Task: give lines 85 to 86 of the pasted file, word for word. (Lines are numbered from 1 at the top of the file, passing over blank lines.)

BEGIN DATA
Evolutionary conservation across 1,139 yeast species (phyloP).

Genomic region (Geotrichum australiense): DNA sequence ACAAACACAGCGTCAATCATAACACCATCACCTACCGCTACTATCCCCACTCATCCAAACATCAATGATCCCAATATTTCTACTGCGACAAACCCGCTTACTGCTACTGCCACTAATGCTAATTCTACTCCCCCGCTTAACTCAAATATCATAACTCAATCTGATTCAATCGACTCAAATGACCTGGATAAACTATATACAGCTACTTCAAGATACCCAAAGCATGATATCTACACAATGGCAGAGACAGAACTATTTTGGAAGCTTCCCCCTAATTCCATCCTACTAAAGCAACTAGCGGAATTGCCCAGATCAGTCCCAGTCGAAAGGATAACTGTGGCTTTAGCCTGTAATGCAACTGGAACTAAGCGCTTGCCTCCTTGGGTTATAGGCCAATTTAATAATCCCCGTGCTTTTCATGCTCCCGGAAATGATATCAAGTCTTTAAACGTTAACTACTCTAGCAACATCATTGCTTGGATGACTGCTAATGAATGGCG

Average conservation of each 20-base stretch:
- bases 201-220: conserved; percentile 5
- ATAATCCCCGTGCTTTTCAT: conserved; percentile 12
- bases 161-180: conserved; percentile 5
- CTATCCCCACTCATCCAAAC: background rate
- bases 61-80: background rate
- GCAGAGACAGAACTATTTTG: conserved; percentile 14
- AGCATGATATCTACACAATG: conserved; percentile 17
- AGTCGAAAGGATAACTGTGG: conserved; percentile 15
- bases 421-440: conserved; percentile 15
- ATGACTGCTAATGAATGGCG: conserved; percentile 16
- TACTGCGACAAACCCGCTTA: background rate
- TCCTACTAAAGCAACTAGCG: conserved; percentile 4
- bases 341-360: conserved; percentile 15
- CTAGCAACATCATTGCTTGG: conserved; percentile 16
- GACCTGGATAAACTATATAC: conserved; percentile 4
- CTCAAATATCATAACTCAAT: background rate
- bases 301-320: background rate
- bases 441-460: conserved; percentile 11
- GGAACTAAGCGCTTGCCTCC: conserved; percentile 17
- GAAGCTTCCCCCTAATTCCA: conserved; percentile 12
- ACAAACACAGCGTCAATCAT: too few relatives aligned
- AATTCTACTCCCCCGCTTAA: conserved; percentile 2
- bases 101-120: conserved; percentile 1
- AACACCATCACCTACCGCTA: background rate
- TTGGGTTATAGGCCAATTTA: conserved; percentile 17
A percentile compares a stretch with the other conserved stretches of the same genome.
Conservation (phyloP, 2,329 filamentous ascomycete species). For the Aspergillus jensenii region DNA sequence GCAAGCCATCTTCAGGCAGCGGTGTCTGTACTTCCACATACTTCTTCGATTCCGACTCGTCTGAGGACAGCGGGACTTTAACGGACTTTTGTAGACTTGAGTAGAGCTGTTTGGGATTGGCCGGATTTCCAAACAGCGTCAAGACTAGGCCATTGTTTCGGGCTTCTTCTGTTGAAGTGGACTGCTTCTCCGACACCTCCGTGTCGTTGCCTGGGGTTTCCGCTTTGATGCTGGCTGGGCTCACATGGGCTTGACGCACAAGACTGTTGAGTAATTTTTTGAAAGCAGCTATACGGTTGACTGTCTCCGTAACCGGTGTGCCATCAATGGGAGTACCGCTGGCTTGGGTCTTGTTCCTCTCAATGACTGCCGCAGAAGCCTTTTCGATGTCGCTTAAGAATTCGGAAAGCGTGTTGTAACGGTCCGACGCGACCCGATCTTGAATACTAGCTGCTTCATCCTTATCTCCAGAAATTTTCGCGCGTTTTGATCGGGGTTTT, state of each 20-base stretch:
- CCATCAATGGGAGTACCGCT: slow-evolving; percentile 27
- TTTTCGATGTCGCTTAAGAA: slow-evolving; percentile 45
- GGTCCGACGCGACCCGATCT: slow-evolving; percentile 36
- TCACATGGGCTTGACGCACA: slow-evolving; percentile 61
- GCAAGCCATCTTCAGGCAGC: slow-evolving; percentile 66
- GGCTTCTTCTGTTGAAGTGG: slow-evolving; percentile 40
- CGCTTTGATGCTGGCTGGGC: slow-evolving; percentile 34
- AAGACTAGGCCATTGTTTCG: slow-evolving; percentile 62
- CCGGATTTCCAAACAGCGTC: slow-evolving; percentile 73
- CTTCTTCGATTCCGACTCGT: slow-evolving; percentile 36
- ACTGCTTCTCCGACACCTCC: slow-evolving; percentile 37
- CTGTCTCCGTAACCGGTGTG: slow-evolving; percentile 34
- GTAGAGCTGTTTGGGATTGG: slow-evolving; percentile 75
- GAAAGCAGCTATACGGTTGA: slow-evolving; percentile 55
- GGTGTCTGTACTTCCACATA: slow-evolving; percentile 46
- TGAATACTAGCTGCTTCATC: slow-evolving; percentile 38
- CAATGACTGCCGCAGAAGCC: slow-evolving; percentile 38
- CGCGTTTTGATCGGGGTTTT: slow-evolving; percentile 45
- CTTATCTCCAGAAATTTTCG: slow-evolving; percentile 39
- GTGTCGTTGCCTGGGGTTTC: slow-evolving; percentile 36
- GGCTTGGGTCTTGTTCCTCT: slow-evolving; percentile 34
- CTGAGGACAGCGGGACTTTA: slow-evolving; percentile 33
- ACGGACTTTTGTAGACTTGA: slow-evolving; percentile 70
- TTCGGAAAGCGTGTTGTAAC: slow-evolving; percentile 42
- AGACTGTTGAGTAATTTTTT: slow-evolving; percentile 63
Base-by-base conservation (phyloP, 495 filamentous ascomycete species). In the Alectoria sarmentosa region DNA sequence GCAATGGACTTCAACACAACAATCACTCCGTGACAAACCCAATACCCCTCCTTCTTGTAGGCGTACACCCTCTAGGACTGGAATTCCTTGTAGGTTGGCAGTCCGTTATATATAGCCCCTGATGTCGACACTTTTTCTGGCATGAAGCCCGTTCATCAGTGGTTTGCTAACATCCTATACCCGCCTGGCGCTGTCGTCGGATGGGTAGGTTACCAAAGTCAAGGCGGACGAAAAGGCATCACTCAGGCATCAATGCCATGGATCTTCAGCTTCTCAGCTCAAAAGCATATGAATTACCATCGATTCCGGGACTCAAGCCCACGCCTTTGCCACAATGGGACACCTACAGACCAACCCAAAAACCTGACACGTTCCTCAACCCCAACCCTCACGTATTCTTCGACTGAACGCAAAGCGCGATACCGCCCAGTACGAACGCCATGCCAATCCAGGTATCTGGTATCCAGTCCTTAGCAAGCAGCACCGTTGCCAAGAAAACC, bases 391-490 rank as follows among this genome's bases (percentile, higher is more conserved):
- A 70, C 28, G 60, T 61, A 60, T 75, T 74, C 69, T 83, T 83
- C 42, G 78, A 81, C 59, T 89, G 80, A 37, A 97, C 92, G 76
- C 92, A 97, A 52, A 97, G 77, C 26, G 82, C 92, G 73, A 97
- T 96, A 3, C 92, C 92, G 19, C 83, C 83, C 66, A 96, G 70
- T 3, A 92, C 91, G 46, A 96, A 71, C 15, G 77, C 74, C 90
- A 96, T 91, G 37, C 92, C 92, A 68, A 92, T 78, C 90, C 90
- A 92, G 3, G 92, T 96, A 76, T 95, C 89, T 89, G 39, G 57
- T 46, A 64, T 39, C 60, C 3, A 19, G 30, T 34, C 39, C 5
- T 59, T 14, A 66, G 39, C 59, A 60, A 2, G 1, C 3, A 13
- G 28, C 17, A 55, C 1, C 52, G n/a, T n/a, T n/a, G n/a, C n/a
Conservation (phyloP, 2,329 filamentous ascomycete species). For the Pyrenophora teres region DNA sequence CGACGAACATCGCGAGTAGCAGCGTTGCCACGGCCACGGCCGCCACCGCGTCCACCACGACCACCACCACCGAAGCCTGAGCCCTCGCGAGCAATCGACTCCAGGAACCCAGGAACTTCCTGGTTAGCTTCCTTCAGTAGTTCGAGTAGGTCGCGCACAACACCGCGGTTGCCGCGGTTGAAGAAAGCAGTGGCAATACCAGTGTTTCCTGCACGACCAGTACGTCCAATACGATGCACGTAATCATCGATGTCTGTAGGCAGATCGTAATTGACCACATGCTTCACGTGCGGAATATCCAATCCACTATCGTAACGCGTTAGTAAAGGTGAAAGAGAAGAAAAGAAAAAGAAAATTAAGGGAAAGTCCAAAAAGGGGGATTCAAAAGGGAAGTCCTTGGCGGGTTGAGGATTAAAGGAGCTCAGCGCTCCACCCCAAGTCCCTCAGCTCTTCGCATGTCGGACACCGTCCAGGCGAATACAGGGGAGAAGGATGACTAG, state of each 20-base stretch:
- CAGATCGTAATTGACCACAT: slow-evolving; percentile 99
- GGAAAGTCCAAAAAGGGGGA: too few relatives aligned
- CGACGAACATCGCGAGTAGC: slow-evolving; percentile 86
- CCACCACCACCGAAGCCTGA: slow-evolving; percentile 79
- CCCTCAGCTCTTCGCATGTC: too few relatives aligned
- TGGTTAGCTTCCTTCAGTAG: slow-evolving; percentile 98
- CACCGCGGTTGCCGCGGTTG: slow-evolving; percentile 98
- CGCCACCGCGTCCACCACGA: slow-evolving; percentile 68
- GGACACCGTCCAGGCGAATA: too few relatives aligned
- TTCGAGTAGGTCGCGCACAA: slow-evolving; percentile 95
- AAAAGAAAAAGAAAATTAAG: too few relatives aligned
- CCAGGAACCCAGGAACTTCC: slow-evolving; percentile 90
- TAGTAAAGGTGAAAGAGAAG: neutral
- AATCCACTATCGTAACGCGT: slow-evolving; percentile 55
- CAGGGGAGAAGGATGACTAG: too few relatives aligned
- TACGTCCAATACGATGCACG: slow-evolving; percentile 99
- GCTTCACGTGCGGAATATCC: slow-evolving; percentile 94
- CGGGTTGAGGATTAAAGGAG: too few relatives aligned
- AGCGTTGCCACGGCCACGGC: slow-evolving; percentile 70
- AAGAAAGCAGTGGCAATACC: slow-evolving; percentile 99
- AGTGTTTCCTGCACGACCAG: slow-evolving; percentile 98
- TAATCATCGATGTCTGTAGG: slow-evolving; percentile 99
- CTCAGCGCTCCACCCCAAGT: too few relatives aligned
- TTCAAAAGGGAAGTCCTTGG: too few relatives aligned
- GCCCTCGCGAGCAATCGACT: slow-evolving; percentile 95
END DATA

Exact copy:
- CGGGTTGAGGATTAAAGGAG: too few relatives aligned
- AGCGTTGCCACGGCCACGGC: slow-evolving; percentile 70